The MSP has been fully authorized for the remainder of fiscal year 2018, which is great news.  The program pays a stipend to 60 of the 81 internationally trading ships that I mentioned earlier.  Absolutely critical program.
And we continue to advocate for robust Cargo Preference levels to help U.S.-flag commercial shipping companies compete and employ an adequate pool of qualified mariners.

We are up on Capitol Hill regularly advocating for the strongest possible Cargo Preference quotas.

I alluded to the Jones Act earlier when talking about hurricane relief.  Here is another program essential to the health of the U.S. maritime industry.   Remember I just spoke about the 81 internationally trading vessels under the U.S. flag?  Well, of the 38,000 or so Jones Act vessels, 100 of them are large oceangoing ships.  That means that those ships provide the majority of the employment pool for unlimited license mariners.

Take away the Jones Act and you have just about cut the active mariner pool in half.   It would also have a devastating effect on domestic shipyards, the supply chains that support them, and vessel operators.   It would be an immediate threat to national defense.

It all comes back to cargo, and finding more opportunities for our ships to carry it.  More ships to carry more cargo equates to more jobs…and more resilience in our sealift capability.

Things aren’t all doom and gloom though!

Between hurricanes Harvey and Maria, MARAD dispatched four of our school ships to locations in Texas, Florida, and the Caribbean, including Puerto Rico, providing over 35,000 berthing nights and 52,000 meals to first responders.  They demonstrated the importance of having ships ready to respond on short notice for humanitarian assistance and disaster response.
A few months later, we saw Congress add $300 million to the MARAD budget, full funding for this country’s first purpose-built training vessel: which we call the National Security Multi-Mission Vessel. And it’s going to be built in a U.S. shipyard, and there will very likely be more than one.
That plus up was part of the largest budget in MARAD’s history. At $979.6 million for fiscal year 2018, it’s nearly a half-a-billion-dollar increase over our 2017 budget.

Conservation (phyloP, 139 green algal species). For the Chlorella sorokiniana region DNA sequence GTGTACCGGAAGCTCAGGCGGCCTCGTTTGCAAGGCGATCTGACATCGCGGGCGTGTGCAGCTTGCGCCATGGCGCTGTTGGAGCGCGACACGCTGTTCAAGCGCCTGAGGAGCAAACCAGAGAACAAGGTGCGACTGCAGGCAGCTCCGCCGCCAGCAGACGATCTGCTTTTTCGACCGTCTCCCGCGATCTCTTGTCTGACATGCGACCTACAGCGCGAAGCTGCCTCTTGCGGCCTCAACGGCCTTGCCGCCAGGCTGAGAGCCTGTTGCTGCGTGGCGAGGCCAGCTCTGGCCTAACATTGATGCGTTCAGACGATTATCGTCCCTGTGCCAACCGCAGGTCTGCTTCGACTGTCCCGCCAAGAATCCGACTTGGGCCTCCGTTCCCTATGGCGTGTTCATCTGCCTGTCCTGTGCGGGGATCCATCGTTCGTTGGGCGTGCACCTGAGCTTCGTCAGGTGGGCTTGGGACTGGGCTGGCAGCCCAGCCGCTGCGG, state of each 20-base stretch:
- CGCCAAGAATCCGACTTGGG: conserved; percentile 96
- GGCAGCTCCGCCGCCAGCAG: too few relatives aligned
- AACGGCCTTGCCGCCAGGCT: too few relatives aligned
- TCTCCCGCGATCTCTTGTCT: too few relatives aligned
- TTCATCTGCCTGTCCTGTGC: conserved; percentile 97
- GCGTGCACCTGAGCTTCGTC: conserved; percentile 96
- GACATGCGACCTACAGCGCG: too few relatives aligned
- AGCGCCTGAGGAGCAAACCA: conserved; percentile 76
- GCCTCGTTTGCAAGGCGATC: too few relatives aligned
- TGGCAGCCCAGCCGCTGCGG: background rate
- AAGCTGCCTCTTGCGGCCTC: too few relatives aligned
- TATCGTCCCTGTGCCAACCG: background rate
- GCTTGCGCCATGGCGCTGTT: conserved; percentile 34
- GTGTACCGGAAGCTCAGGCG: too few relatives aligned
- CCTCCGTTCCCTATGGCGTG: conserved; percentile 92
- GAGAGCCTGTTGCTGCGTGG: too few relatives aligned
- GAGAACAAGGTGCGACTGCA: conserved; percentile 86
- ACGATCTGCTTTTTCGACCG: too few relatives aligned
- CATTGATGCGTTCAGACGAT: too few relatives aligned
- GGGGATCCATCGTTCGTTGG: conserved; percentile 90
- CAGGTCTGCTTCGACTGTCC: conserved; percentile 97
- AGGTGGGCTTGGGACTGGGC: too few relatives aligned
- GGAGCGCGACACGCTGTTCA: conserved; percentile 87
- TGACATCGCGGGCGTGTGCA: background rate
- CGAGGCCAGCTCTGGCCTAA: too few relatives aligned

Congress also provided $45 million in funding for capital improvements at the U.S. Merchant Marine Academy – an increase of $34 million over FY 2017. That will allow us to accelerate many needed repairs and building replacements.  The six state maritime academies received a total of $32 million for a range of important programs — an increase of $3 million over FY 2017.

These funds will go toward training the young mariners who will serve our military, strengthen our national security, crew our commercial shipping industry and serve the U.S. merchant marine in the years ahead.

Another $289.3 million came to MARAD from the Department of Defense in FY 2018 to maintain the 46 vessels in our ready reserve force, and begin service-life extensions for some.

The average age of this fleet is 43 years old, and 23 of the 46 are steam driven.  Its time to recapitalize this capability.

And in addition to the newly-named “BUILD” grants I mentioned earlier, another $20 million is available in Small Shipyard Grants this year, and we received $7 million for the marine highway grant programs. The notice of funding opportunity should be out before summer on that one.
Major opportunities for innovation and a healthier, more competitive U.S. maritime industry, will probably come through technology.
MARAD has some important developments underway in this area. I have put my deputy administrator – Dick Balzano (Maine Maritime grad) in charge of MARAD’s new research and development program.

His group will be studying and assessing new technologies such as autonomous vessels and cyber-security related innovations, among others.

So things are happening, and MARAD is working with industry and our federal partners to ensure that this new frontier compliments and enhances our industry.

Work is also continuing on our National Maritime Transportation Strategy – which provides a strategic platform for our industry’s resurgence. We view it as our blueprint for the future. It was drafted under previous Administrator Chip Jaenichen’s watch, but I support it and intend to push it forward.

It will help our nation’s maritime leaders prepare for the predicted increased freight flows driven by an increasing population… and guide us in stimulating the modernization, and expansion, of our merchant marine. I want to see it adopted because i believe it can be a steering star for our way ahead. So stay tuned on that.

So, yes, we are working through an extended season of significant challenges in the maritime industry but I think there is also lot to be upbeat on Maritime Day this year.

When it’s all said and done – when we’ve concluded all of our discussions about ships and ports and cargo and intermodal connectivity — the real story is that there are “people” behind those great ships. There are dedicated, highly skilled mariners making the merchant marine work for this nation… keeping the industry afloat, and… on occasion, paying the ultimate price.

In celebrating and saluting these fine men and women – past, present, and future – i commend them for consistently going far beyond the call of duty.

Just last week, I awarded merchant marine Meritorious Service medals to two Maryland pilots, and three launch operators who set out in hurricane force conditions off the Virginia capes to bring a carnival cruise lines ship into the bay that was trying to evade the heavy weather.  20-foot seas and 80 knots of wind – pretty sporty.

But they got the job done safely.

This National Maritime Day observance is fitting tribute to those who have served our nation honorably for more than 200 years. To all of you I say congratulations… and thank you!

Updated: Monday, November 19, 2018